If you have symptoms like fatigue or grogginess despite getting a full night’s sleep, you might have sleep apnea. There are actually a few different types of sleep apnea and they each have different causes. The best way to determine whether you have sleep apnea is by meeting with a knowledgeable sleep specialist for testing and diagnosis. In the meantime, here’s what to know about sleep apnea and its different types.
The most common sleeping disorder is obstructive sleep apnea (OSA). It happens when the throat becomes blocked because of your anatomy, cutting off or reducing breathing.
If you have OSA, your tongue and soft palate may rattle while you sleep, which can cause snoring. You may wake up feeling like you are suffocating. Usually, your lungs work and your body keeps trying to breathe during OSA, but not enough air can get into the upper airway.
OSA is more prevalent in older people, men, overweight people, pregnant women, and back sleepers. Snoring, gasping for air, and waking up with a dry mouth are all common obstructive sleep apnea symptoms.
There are 2 common ways to manage OSA: CPAP machines and Oral appliances. The CPAP involves wearing a special mask over the nose and/or mouth that constantly blows air into the throat to keep the upper airway open.
Oral appliances keep the airway clear by keeping the jaw in a more forward position which moves the tongue away from the airway.
This type of sleep apnea happens when the brain temporarily fails to provide the proper signals to the muscles that control breathing. Health problems or diseases that damage the brainstem can cause central sleep apnea.
Symptoms can vary from person to person, and some may not experience any at all. Symptoms can include:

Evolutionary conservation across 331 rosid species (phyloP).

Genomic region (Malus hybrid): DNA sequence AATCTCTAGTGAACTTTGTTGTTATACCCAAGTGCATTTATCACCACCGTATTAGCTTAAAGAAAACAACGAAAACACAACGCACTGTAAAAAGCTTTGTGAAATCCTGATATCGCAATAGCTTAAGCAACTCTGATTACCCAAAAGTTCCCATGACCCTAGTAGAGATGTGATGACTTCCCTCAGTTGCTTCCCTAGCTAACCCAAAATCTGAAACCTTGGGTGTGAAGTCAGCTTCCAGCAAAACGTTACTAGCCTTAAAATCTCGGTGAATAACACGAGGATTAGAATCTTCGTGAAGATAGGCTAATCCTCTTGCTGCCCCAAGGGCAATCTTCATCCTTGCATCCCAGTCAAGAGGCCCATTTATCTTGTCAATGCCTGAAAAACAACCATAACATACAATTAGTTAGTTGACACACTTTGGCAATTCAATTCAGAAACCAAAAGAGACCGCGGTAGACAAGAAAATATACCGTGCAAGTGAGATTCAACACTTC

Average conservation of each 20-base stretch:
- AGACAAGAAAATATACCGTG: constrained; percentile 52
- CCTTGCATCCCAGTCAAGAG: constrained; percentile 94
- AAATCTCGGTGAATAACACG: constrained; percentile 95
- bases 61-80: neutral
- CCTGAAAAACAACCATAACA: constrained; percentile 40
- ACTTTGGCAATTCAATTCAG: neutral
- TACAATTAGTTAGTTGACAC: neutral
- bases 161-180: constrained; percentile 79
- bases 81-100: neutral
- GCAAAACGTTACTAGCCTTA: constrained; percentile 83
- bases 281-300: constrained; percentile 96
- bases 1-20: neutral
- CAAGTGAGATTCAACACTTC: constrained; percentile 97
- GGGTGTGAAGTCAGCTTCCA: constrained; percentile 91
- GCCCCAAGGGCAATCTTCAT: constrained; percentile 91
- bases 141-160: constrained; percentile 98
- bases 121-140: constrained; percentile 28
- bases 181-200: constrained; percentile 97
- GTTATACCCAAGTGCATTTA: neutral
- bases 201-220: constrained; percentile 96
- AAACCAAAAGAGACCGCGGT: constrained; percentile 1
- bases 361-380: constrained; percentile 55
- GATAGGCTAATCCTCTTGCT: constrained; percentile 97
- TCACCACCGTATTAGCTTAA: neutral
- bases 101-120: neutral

Another characteristic of central sleep apnea is a breathing pattern called Cheyne-Stokes breathing, in which the patient cycles between periods of hyperventilation and not breathing. In some cases, congestive heart failure can cause central sleep apnea.
When obstructive sleep apnea (OSA) and central sleep apnea (CSA) coexist, the result is complex sleep apnea syndrome. Complex sleep apnea syndrome may not be immediately apparent in initial sleep testing.
It is possible that a combination of therapies, including therapy for any underlying problems and the use of CPAP or other positive airway pressure modes, may be required to treat complex sleep apnea syndrome effectively. Complex sleep apnea is very rare and requires the expertise of a sleep specialist in order to best treat it.
If you have many risk factors for major diseases, your risk of sleep apnea rises. The proper treatment makes a better night’s sleep and fewer health problems possible. Visit Dr. Steven Wilk of Denver Sleep Apnea Center in Denver, Colorado, for a consultation. You can contact us by calling or filling out our online form.